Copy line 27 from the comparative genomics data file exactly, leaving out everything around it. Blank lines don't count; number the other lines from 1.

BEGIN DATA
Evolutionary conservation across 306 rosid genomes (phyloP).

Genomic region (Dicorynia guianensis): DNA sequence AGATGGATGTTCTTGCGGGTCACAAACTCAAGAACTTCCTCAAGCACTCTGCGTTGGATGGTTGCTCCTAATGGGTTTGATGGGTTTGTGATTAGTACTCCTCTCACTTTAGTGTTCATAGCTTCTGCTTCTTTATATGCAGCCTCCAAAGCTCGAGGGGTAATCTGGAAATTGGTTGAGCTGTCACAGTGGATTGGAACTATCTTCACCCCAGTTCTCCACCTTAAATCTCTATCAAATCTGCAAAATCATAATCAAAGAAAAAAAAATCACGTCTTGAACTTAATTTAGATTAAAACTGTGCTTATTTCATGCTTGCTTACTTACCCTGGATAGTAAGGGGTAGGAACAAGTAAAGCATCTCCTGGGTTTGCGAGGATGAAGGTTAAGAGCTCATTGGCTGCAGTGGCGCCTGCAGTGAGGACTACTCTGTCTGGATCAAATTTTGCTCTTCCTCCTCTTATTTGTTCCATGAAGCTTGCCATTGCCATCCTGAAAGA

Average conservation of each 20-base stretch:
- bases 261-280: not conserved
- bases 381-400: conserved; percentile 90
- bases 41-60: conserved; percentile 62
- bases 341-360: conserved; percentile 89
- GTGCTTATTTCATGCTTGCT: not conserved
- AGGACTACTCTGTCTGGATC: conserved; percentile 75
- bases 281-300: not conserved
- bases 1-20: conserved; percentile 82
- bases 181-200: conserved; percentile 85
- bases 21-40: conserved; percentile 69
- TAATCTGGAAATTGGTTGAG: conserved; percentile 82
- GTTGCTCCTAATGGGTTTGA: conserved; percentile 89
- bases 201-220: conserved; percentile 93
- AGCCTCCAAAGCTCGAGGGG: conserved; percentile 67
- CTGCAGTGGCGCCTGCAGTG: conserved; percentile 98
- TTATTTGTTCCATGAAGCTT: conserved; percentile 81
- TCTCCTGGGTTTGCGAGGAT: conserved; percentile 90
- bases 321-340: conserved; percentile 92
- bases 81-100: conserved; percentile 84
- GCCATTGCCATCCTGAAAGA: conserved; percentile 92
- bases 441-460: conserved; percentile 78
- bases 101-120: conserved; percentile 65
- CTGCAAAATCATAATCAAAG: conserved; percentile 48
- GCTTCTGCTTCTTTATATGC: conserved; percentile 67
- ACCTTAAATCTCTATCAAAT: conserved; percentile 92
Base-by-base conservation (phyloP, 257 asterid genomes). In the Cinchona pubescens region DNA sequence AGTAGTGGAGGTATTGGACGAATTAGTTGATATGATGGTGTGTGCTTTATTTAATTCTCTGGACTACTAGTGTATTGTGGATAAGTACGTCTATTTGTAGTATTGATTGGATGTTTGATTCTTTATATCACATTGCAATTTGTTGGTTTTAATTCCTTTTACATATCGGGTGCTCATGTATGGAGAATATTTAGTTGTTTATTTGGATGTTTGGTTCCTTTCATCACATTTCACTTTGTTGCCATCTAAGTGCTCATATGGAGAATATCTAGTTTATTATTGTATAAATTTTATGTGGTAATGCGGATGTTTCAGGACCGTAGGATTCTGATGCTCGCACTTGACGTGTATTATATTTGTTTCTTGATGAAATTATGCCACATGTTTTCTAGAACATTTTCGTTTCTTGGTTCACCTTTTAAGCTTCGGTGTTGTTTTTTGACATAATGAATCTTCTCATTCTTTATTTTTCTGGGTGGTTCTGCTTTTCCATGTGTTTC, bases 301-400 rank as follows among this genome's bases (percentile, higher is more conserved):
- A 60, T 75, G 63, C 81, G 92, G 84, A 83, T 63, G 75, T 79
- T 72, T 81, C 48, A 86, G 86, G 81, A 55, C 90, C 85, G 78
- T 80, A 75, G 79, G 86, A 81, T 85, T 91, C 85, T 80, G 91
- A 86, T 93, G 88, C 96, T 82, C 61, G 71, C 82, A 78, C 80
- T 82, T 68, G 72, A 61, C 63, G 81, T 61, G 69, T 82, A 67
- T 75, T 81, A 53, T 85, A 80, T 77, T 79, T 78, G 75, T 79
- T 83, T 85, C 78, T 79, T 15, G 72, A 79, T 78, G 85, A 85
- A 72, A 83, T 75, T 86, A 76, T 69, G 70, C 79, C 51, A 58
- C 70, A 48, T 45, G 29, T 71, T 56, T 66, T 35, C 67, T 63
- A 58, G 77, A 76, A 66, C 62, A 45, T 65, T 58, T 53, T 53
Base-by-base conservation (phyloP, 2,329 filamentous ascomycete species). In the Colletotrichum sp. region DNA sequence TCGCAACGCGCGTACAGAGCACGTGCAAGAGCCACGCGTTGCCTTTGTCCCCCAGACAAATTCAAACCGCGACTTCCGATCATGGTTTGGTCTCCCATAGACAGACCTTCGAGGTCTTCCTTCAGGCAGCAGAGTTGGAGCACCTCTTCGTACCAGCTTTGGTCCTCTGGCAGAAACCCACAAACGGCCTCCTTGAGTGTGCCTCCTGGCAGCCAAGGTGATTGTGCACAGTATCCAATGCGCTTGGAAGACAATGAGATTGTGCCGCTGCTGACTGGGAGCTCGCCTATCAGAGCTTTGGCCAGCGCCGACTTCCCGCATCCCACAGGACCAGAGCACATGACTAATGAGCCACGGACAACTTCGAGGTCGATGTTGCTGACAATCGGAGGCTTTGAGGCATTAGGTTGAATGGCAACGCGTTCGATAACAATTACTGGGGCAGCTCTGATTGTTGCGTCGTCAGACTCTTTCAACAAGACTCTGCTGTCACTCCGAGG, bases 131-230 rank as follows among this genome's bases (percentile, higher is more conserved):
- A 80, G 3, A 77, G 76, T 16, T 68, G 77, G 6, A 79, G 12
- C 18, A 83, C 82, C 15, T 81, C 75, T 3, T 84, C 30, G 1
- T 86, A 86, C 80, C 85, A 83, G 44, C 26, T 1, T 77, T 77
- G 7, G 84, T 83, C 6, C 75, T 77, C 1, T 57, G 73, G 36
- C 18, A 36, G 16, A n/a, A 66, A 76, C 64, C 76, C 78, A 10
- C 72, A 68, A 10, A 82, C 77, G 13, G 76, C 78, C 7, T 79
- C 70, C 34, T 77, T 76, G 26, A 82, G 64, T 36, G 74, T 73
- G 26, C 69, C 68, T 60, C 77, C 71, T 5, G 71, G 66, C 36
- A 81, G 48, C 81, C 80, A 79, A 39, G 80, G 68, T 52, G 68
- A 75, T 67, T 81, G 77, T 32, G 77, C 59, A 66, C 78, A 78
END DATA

- GCTTCTGCTTCTTTATATGC: conserved; percentile 67